The expansive growth of personal and pervasive computing power continues to drive innovation that is giving rise to a new class of systems and a pivot to a new generation of computing platform. Over the last fifty years, two generations of computing platform have dominated the business and consumer landscape. The first generation was dominated by the monolithic mainframe, while distributed computing and the Internet characterized the second generation. Cloud computing, Big Data/Analytics, the Internet of Things (IoT), mobile computing and even social media are the core disruptive technologies that are now converging at the cross roads of the emergence of a third generation of computing platform.

This will require new approaches to enterprise and business integration and interoperability. Industry bodies like The Open Group must help guide customers through the transition by facilitating customer requirements, documenting best practices, establishing integration standards and transforming the current approach to Enterprise Architecture, to adapt to the change in which organizations will build, use and deploy the emerging third generation of computing platform.

Enterprise Computing Platforms

An enterprise computing platform provides the underlying infrastructure and operating environment necessary to support business interactions. Enterprise systems are often comprised of complex application interactions necessary to support business processes, customer interactions, and partner integration. These interactions coupled with the underlying operating environment define an enterprise systems architecture.

The hallmark of successful enterprise systems architecture is a standardized and stable systems platform. This is an underlying operating environment that is stable, supports interoperability, and is based on repeatable patterns.

Enterprise platforms have evolved from the monolithic mainframes of the 1960s and 1970s through the advent of the distributed systems in the 1980s. The mainframe-based architecture represented the first true enterprise operating platform, referred to henceforth as the First Platform. The middleware-based distributed systems that followed and ushered in the dawn of the Internet represented the second iteration of platform architecture, referred to as the Second Platform.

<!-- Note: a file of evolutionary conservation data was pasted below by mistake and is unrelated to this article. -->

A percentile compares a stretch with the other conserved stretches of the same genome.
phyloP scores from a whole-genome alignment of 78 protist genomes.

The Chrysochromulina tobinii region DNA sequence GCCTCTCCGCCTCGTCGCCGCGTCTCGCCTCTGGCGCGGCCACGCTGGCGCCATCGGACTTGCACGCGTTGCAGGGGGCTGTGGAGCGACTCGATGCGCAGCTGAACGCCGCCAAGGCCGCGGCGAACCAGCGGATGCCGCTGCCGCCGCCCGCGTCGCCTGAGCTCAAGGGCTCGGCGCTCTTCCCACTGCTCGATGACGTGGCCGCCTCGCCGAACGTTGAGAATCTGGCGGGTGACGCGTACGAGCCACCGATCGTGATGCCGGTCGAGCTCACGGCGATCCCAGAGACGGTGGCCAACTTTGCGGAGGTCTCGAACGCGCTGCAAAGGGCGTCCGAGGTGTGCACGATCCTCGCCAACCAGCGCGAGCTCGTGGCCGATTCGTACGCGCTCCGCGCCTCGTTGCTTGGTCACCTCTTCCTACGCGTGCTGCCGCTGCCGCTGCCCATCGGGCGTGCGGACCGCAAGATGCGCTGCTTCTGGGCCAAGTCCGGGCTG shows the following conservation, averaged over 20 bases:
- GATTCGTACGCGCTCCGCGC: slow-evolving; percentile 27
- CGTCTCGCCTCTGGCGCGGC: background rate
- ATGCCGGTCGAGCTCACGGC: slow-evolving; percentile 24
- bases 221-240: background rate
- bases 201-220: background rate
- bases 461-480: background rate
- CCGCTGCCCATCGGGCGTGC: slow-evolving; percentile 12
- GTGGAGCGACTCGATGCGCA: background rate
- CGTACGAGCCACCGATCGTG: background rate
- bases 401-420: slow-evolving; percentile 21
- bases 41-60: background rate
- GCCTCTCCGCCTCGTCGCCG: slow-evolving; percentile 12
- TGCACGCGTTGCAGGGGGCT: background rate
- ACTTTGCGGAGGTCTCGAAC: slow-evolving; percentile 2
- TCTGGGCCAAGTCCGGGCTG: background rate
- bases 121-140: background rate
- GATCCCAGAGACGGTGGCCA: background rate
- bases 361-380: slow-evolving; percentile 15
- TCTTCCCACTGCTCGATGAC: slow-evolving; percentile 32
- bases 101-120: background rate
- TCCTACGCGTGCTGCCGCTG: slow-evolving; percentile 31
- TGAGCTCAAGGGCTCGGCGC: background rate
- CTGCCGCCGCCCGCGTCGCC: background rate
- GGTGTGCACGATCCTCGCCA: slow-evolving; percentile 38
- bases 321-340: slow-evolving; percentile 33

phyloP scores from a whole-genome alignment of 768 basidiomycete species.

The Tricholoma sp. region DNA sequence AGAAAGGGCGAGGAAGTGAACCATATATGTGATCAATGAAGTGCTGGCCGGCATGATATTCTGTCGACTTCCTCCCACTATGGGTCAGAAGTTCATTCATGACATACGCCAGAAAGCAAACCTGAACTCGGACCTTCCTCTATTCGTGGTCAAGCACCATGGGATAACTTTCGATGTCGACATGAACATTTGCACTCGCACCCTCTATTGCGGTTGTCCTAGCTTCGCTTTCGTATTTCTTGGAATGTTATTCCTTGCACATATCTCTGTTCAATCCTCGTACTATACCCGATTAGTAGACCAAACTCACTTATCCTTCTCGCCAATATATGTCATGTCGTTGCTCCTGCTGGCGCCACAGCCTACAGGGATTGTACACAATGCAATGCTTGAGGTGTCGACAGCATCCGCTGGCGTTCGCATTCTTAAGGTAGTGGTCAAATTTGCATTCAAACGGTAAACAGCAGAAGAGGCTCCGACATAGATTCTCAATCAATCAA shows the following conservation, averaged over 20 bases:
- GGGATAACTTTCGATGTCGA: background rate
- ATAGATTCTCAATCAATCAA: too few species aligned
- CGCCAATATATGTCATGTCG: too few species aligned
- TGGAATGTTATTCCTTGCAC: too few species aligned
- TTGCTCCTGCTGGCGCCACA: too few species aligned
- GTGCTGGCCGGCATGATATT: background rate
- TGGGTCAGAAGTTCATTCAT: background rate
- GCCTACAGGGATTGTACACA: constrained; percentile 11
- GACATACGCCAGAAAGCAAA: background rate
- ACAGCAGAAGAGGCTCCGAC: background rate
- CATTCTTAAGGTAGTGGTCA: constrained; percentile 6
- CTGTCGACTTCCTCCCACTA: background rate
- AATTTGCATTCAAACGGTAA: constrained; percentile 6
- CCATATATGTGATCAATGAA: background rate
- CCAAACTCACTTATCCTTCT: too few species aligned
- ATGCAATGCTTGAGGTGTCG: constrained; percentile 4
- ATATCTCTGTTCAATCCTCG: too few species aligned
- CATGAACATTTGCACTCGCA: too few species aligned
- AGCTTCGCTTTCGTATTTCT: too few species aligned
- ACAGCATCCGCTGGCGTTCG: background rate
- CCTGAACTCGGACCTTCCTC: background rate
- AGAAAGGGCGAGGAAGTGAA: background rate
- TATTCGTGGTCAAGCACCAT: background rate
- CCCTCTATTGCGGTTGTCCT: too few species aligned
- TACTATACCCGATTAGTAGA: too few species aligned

While the creation of the Internet and the advent of web-based e-commerce are of historical significance, the underlying platform was still predominantly based on distributed architectures and therefore is not recognized as a distinct change in platform architecture. However, Internet-based e-commerce and service-based computing considerably contributed to the evolution toward the next distinct version of the enterprise platform. This Third Platform will support the next iteration of enterprise systems, which will be born out of multiple simultaneous and less obvious disruptive technology shifts.

The Convergence of Disruptive Technologies

The emergence of the third generation of enterprise platforms is manifested at the crossroads of four distinct, almost simultaneous, disruptive technology shifts; cloud computing, mobile computing, big data-based analytics and the IoT. The use of applications based on these technologies, such as social media and business-driven insight systems, have contributed to both the convergence and rate of adoption.